Where is the theology that redefines to them what it means to be fully human?

indexFrom Ruby Sales, excerpt from interview on On Being.

Let me just say something before we have a question. I really think that one of the things that we’ve got to deal with is that how is it that we develop a theology or theologies in a 21st-century capitalist technocracy where only a few lives matter? How do we raise people up from disposability to essentiality? And this goes beyond the question of race. What is it that public theology can say to the white person in Massachusetts who’s heroin-addicted because they feel that their lives have no meaning, because of the trickle-down impact of whiteness in the world today? What do you say to someone who has been told that their whole essence is whiteness and power and domination? And when that no longer exists, then they feel as if they are dying or they get caught up in the throes of death, whether it’s heroin addiction. Continue reading

From Disposability to Essentiality

Ruby SalesDay 37 of our Lenten Journey beyond “Beyond Vietnam.  From Ruby Sales (photo right), Civil Rights veteran and long-distance runner for justice, in an interview with Krista Tippett:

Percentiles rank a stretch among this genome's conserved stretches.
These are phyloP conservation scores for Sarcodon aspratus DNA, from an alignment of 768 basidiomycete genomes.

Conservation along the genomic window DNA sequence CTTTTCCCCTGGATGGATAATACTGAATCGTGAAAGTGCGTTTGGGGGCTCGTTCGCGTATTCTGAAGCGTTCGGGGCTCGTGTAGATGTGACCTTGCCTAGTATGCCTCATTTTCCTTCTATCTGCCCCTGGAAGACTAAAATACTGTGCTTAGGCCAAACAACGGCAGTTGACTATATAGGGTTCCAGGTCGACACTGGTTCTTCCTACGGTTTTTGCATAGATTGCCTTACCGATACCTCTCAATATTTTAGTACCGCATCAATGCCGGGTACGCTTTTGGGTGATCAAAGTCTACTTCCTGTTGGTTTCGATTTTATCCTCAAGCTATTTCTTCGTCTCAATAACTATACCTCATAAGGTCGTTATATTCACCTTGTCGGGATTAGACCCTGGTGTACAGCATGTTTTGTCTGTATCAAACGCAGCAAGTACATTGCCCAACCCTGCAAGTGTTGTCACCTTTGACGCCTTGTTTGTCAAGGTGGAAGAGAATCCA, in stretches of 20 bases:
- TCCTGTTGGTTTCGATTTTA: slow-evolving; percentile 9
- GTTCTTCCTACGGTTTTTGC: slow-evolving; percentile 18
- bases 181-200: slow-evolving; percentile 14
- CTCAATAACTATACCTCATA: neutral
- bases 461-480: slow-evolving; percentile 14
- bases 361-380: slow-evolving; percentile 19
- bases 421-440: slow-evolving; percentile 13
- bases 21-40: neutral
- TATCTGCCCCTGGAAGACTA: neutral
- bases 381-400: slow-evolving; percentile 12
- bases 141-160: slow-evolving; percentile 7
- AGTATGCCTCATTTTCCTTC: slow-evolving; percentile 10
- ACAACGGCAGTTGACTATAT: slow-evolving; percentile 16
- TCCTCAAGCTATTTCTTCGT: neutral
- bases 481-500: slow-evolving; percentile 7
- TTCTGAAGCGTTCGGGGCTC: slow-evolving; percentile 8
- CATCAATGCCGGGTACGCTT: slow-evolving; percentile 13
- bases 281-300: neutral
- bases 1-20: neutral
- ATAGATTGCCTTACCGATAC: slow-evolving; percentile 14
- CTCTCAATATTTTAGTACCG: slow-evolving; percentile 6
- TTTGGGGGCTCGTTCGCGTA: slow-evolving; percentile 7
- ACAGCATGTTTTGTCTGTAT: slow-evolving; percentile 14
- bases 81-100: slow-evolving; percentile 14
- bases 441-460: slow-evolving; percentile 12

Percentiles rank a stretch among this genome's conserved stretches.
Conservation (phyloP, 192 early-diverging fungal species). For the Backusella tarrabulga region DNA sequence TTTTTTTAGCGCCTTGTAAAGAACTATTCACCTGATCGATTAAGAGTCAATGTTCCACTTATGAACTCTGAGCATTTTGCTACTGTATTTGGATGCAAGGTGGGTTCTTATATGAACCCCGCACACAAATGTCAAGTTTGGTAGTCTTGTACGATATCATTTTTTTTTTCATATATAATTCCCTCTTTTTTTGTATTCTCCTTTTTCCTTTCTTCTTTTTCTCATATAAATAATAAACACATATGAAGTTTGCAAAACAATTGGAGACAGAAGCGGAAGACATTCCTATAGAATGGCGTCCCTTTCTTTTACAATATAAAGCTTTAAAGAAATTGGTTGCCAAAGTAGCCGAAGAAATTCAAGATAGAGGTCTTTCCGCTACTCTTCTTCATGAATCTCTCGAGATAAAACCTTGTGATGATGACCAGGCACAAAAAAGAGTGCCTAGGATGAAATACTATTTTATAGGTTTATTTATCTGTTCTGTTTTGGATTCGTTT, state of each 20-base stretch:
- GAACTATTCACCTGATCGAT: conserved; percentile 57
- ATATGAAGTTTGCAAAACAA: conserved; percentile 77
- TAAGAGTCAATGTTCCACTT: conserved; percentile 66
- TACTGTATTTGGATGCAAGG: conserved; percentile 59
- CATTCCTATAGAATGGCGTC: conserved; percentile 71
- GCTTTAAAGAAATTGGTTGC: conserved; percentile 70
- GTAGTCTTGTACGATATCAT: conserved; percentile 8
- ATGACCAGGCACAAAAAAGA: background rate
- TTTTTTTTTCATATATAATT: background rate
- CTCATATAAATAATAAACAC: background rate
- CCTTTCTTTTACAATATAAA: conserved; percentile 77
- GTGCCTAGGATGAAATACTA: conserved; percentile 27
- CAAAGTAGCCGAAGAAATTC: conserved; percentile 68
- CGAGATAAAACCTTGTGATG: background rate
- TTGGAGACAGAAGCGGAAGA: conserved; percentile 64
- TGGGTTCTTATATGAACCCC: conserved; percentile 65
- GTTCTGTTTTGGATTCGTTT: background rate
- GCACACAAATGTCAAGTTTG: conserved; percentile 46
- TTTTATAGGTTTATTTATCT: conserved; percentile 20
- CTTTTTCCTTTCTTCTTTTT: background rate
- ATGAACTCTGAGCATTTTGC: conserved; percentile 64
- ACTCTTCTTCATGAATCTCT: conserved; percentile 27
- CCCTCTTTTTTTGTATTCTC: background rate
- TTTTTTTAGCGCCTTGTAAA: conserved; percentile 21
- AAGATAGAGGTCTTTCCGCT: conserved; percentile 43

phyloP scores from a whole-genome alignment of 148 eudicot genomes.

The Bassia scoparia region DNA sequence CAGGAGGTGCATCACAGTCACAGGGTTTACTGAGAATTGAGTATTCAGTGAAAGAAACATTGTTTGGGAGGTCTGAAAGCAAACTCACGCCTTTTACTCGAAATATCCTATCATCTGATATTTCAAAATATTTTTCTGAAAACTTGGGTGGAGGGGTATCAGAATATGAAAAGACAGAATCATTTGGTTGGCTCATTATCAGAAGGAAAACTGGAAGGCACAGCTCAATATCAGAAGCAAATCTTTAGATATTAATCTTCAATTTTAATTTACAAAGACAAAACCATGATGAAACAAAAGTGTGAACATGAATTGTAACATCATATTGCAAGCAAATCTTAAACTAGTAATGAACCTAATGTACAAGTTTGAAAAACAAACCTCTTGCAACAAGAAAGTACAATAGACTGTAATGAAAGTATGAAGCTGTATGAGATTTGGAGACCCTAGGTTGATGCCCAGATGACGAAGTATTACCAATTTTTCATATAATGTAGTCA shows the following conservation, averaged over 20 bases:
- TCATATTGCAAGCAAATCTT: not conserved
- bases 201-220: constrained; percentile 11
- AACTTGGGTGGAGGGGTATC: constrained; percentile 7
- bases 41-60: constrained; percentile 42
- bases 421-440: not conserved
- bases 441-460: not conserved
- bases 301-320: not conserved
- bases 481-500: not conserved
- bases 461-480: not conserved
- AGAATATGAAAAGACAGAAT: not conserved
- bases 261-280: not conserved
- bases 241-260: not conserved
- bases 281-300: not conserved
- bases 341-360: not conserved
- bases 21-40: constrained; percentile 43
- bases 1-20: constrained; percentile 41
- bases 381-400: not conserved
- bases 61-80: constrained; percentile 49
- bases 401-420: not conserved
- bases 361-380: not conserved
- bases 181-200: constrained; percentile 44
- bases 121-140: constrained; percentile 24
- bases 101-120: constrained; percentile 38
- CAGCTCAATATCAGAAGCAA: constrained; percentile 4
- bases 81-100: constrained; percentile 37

I really think that one of the things that we’ve got to deal with is that how is it that we develop a theology or theologies in a 21st-century capitalist technocracy where only a few lives matter? How do we raise people up from disposability to essentiality? And this goes beyond the question of race. What is it that public theology can say to the white person in Massachusetts who’s heroin-addicted because they feel that their lives have no meaning, because of the trickle-down impact of whiteness in the world today? What do you say to someone who has been told that their whole essence is whiteness and power and domination? And when that no longer exists, then they feel as if they are dying or they get caught up in the throes of death, whether it’s heroin addiction. Continue reading

Frank Talk with Ruby Sales

ruby-salesSome highlights from Krista Tippett’s recent interview with Ruby Sales: